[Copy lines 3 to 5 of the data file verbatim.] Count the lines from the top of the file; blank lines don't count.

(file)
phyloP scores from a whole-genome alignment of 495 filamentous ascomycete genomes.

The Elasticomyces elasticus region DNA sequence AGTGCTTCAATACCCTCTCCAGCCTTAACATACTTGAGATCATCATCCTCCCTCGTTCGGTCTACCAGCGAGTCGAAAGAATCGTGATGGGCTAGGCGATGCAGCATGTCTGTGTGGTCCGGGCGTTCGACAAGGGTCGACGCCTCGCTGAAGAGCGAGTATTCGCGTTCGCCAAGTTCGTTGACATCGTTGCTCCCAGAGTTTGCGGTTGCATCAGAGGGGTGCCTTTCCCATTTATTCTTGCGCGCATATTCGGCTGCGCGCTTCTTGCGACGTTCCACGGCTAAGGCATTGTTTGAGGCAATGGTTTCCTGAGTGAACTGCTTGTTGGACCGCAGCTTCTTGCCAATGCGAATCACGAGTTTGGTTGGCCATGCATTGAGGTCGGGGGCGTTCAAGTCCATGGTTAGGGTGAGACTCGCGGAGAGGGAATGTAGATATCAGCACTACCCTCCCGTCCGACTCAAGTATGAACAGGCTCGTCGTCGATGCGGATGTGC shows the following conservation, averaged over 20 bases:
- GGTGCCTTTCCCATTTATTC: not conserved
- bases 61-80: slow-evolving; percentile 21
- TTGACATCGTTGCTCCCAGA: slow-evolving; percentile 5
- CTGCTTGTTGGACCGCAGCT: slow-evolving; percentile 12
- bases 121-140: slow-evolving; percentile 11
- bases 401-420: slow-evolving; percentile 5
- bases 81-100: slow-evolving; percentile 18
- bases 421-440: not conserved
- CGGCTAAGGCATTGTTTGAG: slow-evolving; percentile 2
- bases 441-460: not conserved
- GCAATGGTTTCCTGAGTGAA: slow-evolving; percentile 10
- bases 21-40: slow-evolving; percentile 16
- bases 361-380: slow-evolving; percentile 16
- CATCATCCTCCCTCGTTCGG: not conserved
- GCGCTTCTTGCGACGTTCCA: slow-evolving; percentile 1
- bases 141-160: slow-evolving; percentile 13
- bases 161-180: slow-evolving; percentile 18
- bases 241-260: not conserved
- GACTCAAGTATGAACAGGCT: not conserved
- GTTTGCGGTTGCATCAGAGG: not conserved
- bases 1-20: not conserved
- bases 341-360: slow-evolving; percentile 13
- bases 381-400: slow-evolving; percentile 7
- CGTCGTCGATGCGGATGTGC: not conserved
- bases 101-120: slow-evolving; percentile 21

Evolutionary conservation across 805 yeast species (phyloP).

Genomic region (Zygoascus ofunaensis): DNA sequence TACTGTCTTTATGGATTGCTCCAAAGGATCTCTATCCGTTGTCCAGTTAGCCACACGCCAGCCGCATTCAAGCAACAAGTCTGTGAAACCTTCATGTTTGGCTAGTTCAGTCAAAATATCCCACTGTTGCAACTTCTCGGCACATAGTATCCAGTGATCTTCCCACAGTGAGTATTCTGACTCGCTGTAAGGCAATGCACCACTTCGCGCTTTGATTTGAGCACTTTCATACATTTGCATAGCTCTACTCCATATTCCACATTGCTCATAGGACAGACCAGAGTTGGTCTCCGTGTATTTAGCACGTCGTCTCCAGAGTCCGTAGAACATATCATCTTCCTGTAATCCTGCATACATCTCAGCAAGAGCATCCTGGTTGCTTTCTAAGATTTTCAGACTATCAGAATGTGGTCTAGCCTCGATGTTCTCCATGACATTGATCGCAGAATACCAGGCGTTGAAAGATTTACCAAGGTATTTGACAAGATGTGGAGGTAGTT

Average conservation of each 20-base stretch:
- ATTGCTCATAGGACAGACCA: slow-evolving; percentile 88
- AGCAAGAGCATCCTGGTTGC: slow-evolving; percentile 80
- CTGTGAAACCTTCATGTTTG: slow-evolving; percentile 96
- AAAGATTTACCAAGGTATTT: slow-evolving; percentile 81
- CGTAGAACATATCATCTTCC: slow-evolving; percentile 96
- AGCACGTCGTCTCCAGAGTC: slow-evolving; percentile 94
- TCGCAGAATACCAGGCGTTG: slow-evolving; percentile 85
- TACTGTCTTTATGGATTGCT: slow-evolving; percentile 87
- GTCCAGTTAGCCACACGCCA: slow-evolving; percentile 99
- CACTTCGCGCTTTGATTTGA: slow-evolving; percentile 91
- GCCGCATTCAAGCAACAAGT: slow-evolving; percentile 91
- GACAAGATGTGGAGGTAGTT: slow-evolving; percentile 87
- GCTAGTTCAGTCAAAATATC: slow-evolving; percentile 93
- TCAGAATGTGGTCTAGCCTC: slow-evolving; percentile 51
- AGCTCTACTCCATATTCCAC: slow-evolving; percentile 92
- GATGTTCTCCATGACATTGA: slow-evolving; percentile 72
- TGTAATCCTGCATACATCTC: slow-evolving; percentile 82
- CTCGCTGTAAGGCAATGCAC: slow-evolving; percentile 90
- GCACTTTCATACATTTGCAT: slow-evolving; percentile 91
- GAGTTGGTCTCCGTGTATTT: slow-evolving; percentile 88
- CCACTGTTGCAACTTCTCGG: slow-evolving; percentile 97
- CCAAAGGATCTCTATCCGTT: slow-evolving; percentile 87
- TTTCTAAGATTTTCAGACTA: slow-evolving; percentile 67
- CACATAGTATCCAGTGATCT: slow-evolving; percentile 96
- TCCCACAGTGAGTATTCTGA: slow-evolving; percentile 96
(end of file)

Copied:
- GGTGCCTTTCCCATTTATTC: not conserved
- bases 61-80: slow-evolving; percentile 21
- TTGACATCGTTGCTCCCAGA: slow-evolving; percentile 5